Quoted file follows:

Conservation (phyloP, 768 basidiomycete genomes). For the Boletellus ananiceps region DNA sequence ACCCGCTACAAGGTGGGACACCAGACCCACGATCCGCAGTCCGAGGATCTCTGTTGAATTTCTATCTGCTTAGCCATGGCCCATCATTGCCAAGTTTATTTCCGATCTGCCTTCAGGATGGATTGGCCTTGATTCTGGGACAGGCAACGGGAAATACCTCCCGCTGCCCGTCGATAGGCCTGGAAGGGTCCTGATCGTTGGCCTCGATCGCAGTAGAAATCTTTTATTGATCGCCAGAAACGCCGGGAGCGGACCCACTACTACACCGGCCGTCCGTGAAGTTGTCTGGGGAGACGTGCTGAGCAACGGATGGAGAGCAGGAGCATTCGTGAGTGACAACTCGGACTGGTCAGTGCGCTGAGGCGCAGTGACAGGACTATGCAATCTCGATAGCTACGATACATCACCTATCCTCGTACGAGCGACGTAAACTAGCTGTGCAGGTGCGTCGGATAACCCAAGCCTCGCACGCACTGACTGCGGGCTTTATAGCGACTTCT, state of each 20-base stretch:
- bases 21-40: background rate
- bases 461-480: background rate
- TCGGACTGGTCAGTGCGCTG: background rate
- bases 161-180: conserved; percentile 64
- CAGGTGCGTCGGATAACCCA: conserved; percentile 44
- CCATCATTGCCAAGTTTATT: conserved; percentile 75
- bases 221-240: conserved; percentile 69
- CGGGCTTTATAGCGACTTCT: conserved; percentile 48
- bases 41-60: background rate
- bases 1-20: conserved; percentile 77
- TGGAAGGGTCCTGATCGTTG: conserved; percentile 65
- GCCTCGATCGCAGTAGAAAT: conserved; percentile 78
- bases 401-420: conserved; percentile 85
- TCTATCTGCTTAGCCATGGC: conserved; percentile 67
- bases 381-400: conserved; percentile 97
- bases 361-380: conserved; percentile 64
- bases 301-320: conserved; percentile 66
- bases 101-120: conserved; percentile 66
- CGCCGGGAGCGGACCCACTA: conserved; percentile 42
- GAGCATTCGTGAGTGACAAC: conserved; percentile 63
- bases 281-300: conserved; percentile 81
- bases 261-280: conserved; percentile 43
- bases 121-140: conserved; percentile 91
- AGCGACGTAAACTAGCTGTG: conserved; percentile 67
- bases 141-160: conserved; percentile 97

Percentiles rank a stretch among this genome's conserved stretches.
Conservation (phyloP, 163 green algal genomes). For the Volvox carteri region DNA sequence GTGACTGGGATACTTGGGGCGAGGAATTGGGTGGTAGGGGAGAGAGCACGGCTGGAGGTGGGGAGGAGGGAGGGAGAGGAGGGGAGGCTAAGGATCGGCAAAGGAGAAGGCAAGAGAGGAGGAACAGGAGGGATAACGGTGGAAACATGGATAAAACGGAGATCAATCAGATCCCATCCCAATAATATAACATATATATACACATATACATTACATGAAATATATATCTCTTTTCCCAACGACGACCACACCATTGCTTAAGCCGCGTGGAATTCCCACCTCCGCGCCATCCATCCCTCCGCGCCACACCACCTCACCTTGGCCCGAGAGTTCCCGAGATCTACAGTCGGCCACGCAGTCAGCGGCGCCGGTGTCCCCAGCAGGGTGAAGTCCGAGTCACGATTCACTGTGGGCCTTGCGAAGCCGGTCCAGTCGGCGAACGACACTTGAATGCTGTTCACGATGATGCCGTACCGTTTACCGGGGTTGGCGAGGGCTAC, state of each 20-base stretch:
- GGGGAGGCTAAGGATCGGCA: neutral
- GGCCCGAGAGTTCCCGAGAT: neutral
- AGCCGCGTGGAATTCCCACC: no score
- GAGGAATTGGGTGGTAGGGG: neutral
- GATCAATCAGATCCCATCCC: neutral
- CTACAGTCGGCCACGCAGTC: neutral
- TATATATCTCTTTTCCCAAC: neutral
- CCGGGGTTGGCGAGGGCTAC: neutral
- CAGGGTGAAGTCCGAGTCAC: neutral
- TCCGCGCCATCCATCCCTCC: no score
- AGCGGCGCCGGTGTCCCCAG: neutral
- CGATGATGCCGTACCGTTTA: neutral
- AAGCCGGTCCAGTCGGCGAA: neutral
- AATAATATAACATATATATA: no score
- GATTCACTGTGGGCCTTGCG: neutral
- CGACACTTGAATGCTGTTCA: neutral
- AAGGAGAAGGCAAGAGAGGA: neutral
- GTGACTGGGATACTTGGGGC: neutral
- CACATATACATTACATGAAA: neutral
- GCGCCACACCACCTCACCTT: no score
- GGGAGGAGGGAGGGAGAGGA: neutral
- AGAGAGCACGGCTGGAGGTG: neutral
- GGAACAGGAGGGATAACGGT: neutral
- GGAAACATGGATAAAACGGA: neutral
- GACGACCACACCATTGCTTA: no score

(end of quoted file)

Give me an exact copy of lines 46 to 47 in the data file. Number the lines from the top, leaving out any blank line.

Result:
- GTGACTGGGATACTTGGGGC: neutral
- CACATATACATTACATGAAA: neutral